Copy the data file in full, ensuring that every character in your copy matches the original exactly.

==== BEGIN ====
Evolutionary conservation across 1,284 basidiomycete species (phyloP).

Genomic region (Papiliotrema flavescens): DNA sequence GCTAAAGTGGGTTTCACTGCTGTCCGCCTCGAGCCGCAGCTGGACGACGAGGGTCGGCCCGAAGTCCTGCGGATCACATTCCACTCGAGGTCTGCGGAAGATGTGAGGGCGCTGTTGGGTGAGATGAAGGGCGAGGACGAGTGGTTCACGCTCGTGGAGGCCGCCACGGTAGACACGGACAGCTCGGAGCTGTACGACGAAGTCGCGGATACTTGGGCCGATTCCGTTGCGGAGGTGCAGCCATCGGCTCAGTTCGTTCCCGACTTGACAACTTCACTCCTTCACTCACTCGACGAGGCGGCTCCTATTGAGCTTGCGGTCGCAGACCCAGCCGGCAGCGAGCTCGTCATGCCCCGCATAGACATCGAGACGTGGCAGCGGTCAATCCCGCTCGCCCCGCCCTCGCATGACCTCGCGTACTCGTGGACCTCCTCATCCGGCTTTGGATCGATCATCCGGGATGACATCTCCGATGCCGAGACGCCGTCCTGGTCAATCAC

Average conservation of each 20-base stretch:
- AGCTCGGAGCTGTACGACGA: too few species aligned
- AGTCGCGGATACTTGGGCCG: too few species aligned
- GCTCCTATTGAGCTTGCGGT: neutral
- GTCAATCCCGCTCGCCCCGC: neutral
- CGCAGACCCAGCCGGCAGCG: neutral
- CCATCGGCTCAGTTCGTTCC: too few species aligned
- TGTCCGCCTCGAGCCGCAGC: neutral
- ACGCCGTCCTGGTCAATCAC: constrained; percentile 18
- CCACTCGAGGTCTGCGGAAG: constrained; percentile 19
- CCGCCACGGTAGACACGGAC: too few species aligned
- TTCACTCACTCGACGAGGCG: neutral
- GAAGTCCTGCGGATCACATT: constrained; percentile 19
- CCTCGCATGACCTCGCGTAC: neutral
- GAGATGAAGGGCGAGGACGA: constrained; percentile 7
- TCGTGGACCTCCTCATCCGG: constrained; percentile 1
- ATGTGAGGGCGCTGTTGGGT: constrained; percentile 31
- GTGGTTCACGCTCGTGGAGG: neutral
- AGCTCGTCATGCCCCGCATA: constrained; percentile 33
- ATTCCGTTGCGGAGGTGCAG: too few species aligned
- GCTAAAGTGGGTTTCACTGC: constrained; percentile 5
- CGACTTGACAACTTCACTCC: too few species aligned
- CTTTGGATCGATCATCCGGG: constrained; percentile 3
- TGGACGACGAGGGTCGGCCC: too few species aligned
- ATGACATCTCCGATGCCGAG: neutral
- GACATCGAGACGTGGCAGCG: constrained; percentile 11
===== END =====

Evolutionary conservation across 1,284 basidiomycete species (phyloP).

Genomic region (Papiliotrema flavescens): DNA sequence GCTAAAGTGGGTTTCACTGCTGTCCGCCTCGAGCCGCAGCTGGACGACGAGGGTCGGCCCGAAGTCCTGCGGATCACATTCCACTCGAGGTCTGCGGAAGATGTGAGGGCGCTGTTGGGTGAGATGAAGGGCGAGGACGAGTGGTTCACGCTCGTGGAGGCCGCCACGGTAGACACGGACAGCTCGGAGCTGTACGACGAAGTCGCGGATACTTGGGCCGATTCCGTTGCGGAGGTGCAGCCATCGGCTCAGTTCGTTCCCGACTTGACAACTTCACTCCTTCACTCACTCGACGAGGCGGCTCCTATTGAGCTTGCGGTCGCAGACCCAGCCGGCAGCGAGCTCGTCATGCCCCGCATAGACATCGAGACGTGGCAGCGGTCAATCCCGCTCGCCCCGCCCTCGCATGACCTCGCGTACTCGTGGACCTCCTCATCCGGCTTTGGATCGATCATCCGGGATGACATCTCCGATGCCGAGACGCCGTCCTGGTCAATCAC

Average conservation of each 20-base stretch:
- AGCTCGGAGCTGTACGACGA: too few species aligned
- AGTCGCGGATACTTGGGCCG: too few species aligned
- GCTCCTATTGAGCTTGCGGT: neutral
- GTCAATCCCGCTCGCCCCGC: neutral
- CGCAGACCCAGCCGGCAGCG: neutral
- CCATCGGCTCAGTTCGTTCC: too few species aligned
- TGTCCGCCTCGAGCCGCAGC: neutral
- ACGCCGTCCTGGTCAATCAC: constrained; percentile 18
- CCACTCGAGGTCTGCGGAAG: constrained; percentile 19
- CCGCCACGGTAGACACGGAC: too few species aligned
- TTCACTCACTCGACGAGGCG: neutral
- GAAGTCCTGCGGATCACATT: constrained; percentile 19
- CCTCGCATGACCTCGCGTAC: neutral
- GAGATGAAGGGCGAGGACGA: constrained; percentile 7
- TCGTGGACCTCCTCATCCGG: constrained; percentile 1
- ATGTGAGGGCGCTGTTGGGT: constrained; percentile 31
- GTGGTTCACGCTCGTGGAGG: neutral
- AGCTCGTCATGCCCCGCATA: constrained; percentile 33
- ATTCCGTTGCGGAGGTGCAG: too few species aligned
- GCTAAAGTGGGTTTCACTGC: constrained; percentile 5
- CGACTTGACAACTTCACTCC: too few species aligned
- CTTTGGATCGATCATCCGGG: constrained; percentile 3
- TGGACGACGAGGGTCGGCCC: too few species aligned
- ATGACATCTCCGATGCCGAG: neutral
- GACATCGAGACGTGGCAGCG: constrained; percentile 11